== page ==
• Listen to yourself. How many of us work past tired or fruitless, resulting in sub-par work, and extra time wasted? Instead, when we are mindful and listen to our bodies for wellness, our passion, our limitations, we position ourselves for better days and greater achievements.


Listening, like any form of communication, is an art: that means that beauty is in the eye of the beholder. If our listening isn’t beautiful to the other person, then it’s not good listening. But if it is beautiful to them, it turns out we can have a better workday. 


[Want more tips on listening?  Check out these posts]


(3) Put people first.

Every time I find myself saying this to a new audience, I’m always so surprised when there are folks that simply don’t know this yet. It turns out that putting people first is the kind and generous thing to do, but it’s also good for business and very good for workdays. Here at Your Clear Next Step, this shows up as one of our differentiators: “We love out loud” That makes us unique in our space. So what does it mean to put people first?


  • Leading projects? I've tried since 1996 to get my projects to do themselves, and they simply don't. Projects don’t do themselves; people do projects. So what do we do with these people? Love ‘em, and show ‘em you love ‘em.
  • Selling products or services to customers? Remember, regardless of which market you serve, that customers are not businesses...without fail, customers are people. And truthfully, we need them more than they need us. So what do we do?
  • Leading a team? Employees are the people who make your organization tick. Without them, we can't do anything. Love ‘em, even when the day made that difficult to do.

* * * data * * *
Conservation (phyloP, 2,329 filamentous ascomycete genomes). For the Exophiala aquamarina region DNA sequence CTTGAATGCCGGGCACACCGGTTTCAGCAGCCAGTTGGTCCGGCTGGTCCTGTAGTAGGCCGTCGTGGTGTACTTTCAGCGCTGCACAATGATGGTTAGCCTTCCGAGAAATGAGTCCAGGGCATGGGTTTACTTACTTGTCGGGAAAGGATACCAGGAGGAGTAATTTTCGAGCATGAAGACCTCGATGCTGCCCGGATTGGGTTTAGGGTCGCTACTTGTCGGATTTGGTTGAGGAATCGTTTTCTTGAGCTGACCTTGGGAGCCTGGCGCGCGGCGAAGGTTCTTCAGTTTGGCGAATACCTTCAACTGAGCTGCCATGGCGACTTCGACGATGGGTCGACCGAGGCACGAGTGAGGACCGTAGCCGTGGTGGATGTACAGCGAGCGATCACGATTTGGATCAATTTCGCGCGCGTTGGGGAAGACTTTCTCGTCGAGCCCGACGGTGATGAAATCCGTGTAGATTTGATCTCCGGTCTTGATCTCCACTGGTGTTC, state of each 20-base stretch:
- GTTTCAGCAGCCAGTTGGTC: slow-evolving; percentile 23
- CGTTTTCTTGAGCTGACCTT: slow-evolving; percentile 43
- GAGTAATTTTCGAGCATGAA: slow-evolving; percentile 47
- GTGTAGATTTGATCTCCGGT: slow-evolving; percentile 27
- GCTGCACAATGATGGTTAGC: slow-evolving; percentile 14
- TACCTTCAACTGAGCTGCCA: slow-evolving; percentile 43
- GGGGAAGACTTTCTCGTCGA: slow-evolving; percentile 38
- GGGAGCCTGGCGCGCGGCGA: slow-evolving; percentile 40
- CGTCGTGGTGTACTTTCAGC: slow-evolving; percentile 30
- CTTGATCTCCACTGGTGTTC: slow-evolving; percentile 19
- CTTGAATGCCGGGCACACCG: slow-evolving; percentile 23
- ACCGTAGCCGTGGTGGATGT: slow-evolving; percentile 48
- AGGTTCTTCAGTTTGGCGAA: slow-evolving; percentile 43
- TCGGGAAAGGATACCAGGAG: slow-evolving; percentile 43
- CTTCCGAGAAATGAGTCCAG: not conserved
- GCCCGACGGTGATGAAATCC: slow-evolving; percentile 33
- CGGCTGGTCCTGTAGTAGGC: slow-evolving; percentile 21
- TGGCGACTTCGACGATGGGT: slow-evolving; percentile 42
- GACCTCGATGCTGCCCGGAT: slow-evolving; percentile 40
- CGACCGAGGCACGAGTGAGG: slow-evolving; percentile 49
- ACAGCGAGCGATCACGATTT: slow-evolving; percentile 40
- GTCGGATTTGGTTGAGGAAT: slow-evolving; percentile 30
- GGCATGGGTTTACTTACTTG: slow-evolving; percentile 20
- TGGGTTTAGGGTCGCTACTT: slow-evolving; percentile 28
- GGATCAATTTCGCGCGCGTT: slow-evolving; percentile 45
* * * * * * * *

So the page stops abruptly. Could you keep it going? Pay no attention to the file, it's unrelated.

You’ve likely read many quotes about putting people first; 

“People who are appreciated always do more than expected.” 

“People don't care how much you know until they know how much you care.” 

“People will never remember what you said, but they'll never forget how you made them feel.” 

All of those share the common point that we need to put people first. When we put people first, we can connect with them, we can avoid cleaning up messes from accidental mis-steps, we can prevent messes by intervening with care and compassion. 


I teach people how to do this through concepts like servant leadership or the languages of appreciation; and we demonstrate it daily through our promise to love out loud. And even if the person in front of you irritates you or gets under your skin, we still need to love them. We practice unconditional positive regard. What’s that? Unconditional positive regard means no matter what, I value you as a person with worth, and that’s what governs my words and my actions. 


That's it my friends, 3 failsafe ways to improve productivity and workdays, regardless of where you work or what kinds of days you have. 

  • balance humility alongside confidence
  • listen
  • put people first


How about you? What would you add to the list?


Topics: YP, Sinikka Waugh, Business Skills & Business Acumen

Sinikka Waugh

About the Author

Sinikka Waugh

Sinikka Waugh is a recognized leader in understanding people and in adapting tools, techniques, and processes to meet the demands of the situation at hand. Since 2006, Sinikka has provided compassionate leadership in transformation initiatives. When she isn’t in front of a class, she enjoys putting her background in English and French Literature to work, by writing blogs about the subjects she teaches every day. Are you ready? If you are, please don’t hesitate to reach out to us!